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Wednesday, July 26, 2006

plus ca change

Last night I went on the lash with Donal Scannell (a.k.a. the new Conor Pope) and Brian. For those of you unaware of my geographical changes, I’m currently back home in Dublin, and having zipped around to dinners, barbecues, christenings and rock-n-roll gigs, this was my first real night out in town. A Tuesday night, and fairly mellow, you’d think, but Dublin was a-rocking as we blagged our way into Vicar Street.

I’m a great fan of the blag, but always reluctant to pull one myself. Scannell, however, is the Holy Emperor of blaggery. There’s nobody in Dublin he doesn’t know, and no venue, bar, club or exclusive establishment that he can’t talk his way into. Last night, he wheedled us two coveted tickets to see Toots and the Maytals, not to mention a few complimentary beverages from the bar.

You have to admire that kind of mischief. There’s no one this lad doesn’t know, and no one he won’t shamelessly sweet-talk to ensure an open-door policy everywhere he goes. I watched him butter up bouncers, wink at barmen, and pump hands across the dance floor as we weaved our way through the sweaty masses.

But there’s something quintessentially Dublin about that, about the who-you-knowness of it, and about not even being able to pop your head out the door on a Tuesday night without running into fragments of your life all over the place. And despite the fact that I’ve been living on the other side of the world for four years, wandering along Thomas Street last night pretty much erased all of that. Coming out of the Thomas House I bumped into the very lad who taught me the rules of rugby at the back of Physics class. And over in Vicar Street I was accosted by another old friend, last seen at a Yellow House party playing pool in the basement. And as we wended our way towards Isolde’s (see why he’s the new Conor Pope?), I ran into a former work colleague, now a barrister, still a boozer.

While that small-townness may have been part of what made me pack my bags in the first place, I have to admit it was kind of comforting to venture out after a long absence and still see familiar faces among all the sea changes, confirming that the uber-hyped new Ireland's still got a few old heads in it.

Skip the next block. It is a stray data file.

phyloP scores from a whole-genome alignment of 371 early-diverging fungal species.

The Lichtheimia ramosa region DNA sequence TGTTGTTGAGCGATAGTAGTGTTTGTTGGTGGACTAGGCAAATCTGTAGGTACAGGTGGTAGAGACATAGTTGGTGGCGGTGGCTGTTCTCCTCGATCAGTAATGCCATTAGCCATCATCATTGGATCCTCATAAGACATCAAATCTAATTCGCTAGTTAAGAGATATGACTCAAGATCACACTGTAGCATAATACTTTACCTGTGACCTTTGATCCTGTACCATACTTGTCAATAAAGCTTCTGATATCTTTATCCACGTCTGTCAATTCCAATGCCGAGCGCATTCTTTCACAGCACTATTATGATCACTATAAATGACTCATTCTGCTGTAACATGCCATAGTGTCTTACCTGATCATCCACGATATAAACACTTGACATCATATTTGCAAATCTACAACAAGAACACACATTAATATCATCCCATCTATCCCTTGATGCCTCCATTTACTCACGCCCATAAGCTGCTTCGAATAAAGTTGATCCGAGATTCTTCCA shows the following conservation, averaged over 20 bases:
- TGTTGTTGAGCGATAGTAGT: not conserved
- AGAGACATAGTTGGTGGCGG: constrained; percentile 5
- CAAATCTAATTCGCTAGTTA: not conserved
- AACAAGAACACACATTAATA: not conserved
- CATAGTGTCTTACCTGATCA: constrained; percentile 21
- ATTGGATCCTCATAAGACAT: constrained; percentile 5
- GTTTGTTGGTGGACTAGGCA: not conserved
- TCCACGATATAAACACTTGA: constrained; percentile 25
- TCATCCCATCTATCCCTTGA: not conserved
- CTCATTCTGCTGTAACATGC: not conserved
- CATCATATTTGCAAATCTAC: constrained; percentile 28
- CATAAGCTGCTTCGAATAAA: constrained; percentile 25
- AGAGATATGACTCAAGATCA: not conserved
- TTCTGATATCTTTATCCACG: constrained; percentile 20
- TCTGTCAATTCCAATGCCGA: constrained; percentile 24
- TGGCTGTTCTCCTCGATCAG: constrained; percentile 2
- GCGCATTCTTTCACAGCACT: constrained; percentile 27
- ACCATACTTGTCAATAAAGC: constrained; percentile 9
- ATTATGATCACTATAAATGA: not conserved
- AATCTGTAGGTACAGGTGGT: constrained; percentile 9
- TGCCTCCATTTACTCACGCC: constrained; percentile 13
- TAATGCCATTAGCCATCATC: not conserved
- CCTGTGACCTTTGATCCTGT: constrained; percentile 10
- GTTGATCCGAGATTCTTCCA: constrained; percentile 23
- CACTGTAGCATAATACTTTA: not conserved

Tuesday, July 18, 2006

eenie meanie miney and mo

There we were, the four of us, sitting around a bottle or several of wine, like no time had passed, like it hadn't been light years since the last wine-fuelled encounter in another capital city thousands of miles away. And though so much had changed, nothing was different. N still exploding with that booming belly laugh of hers as she explained, glass in one hand, fag in the other, that she'd come directly from another detoxifying, soul-cleansing "breathing course", then leaping to her feet, legs splayed, as she illustrated another of her side-splitting stories with an anecdote or accent. L still the understated fulcrum of it all, organising and galvanising things the way only she can, and managing somehow to look both like an authoritative professional and a little giggling girl at the same time. G still out to save the world, the sweet endearing softness of her shot through with that steely firmness of prurpose that strikes awe and admiration in the rest of us. And me.
The four of us, banging on about endless Buenos Aires nights, about fabulocinos , and exes known only by their country of origin, about cheap depilation and the 152 bus, about bad dates and happy hours and the controversial open-door policy in our Bolivar residence, but still so much ourselves, despite shorter hair here, or a love won and lost there.
There's just something about being with these people whose Latin adventure coincided so fortunately with my own, that warmed the cockles of my vagabond heart, and helped break the fall from there to here. Something that puts geography firmly in its place behind history, behind contact.

Saturday, July 08, 2006

cain, abel and an ancient violin,,3-2260926,00.html

Wednesday, July 05, 2006

deja vu

Juan is organising post-work pints in honour of my departure. Has it really been four years since I did this last? Four years since the post-work pints with the crew, and Conor Pope falling off his bicycle? Four years since I was commended by my boss's boss for doubling my salary through use of the company phone and dancing to Britney Spears songs in Isolde's Tavern (let's never speak of this again)?

And now I'm at it again, this time leaving Reuters and my Latin American colleagues, but the same post-work pints in a faux Irish bar, and the same melancholy pull to be leaving a great bunch of folk who have rescued me from taxis, fought with me over driving, bar-toddled through BA and Santiago by my side and sung a capella in the wee hours, visited me in two hospitals and managed despite all of that to teach a non-visual wordsmith how to tell a story through images. For which, from the bottom of mi corazon latino I thank each and every one.